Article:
A lot of farming practices have changed as Jerauld County farmers have been trying to get the most out of their soil, and their crops, for the past 128 years. Pioneer farmers –fathers and grandfathers of many of today’s Jerauld County farmers—did their best with the open-pollinated varieties of corn.But when the hybrid varieties came in during the last half of the twentieth century the yields began to increase. Fields that once yielded “bumper crops” of 35 bushels to the acre began to produce 100 bushels around the county.
Genetics took corn to a whole new level over the past few decades as companies developed new varieties and “Roundup Ready” corn made plowing and cultivating unnecessary as the weeds died and the corn thrived. The arrival of no-till farming caused a giant leap forward in the quest for better yields and lower fuel costs.
But everything must fall correctly into place to reach the next plateau as farmers seek the elusive 200 bushel level. Ample moisture is, of course, the primary denominator. And Jerauld County has had enough moisture as the average 22″ per year precipitation mark was eclipsed in June and over 34″ of moisture has already been tallied. Corn fields have probably appreciated the moisture, but low spots in the fields have filled with water and may eventually cut the productivity of some fields.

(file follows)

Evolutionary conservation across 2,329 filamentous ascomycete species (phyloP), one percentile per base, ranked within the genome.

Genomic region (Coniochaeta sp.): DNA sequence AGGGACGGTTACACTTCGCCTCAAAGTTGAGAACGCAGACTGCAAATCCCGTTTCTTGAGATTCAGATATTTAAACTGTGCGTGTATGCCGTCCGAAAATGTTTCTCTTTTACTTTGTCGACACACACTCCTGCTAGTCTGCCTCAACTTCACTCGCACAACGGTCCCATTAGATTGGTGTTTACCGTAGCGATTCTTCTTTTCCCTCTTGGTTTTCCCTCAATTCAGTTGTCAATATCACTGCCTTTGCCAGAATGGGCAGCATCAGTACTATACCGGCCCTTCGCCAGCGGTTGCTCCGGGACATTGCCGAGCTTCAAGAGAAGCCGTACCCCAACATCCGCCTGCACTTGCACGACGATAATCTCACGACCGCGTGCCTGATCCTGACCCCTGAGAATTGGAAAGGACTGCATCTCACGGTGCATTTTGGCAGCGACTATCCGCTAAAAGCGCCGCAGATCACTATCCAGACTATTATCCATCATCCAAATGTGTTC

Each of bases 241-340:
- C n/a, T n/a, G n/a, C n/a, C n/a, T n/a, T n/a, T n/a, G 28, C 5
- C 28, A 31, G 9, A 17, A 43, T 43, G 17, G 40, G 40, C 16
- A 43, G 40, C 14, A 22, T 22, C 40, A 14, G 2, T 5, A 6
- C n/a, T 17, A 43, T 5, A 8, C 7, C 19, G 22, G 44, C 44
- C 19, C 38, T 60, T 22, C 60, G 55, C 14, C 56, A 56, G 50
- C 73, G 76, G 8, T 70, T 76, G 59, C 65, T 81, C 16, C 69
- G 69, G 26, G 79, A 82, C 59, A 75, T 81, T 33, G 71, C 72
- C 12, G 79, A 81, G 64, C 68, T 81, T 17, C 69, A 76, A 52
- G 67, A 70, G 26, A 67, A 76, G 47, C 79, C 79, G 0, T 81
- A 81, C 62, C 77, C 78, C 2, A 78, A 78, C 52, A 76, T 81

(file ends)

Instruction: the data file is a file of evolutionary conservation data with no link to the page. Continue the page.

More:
Prior to the 210 bushel record the previous high was on dry land corn at the Spring Valley Colony, west/southwest of Wessington Springs, with 168 bushels per acre.
But will Jerauld County see 200 bushel corn in 2010? Most farmers are reluctant to predict such a lofty goal. But with the best growing conditions through the summer –which includes hot, muggy days and all of the moisture that it needs—it could happen.
The farmer with the appropriate fertilizer, a high seed/plant population and narrow rows in his field could bring a new yield record from any corner of the county.
But don’t look for a national yield record around here any time soon. A farmer in Iowa has that sewed up. In the national corn growing contest Francis Childs had a record 442 bushels of corn in a field he grew just for the contest. Wow.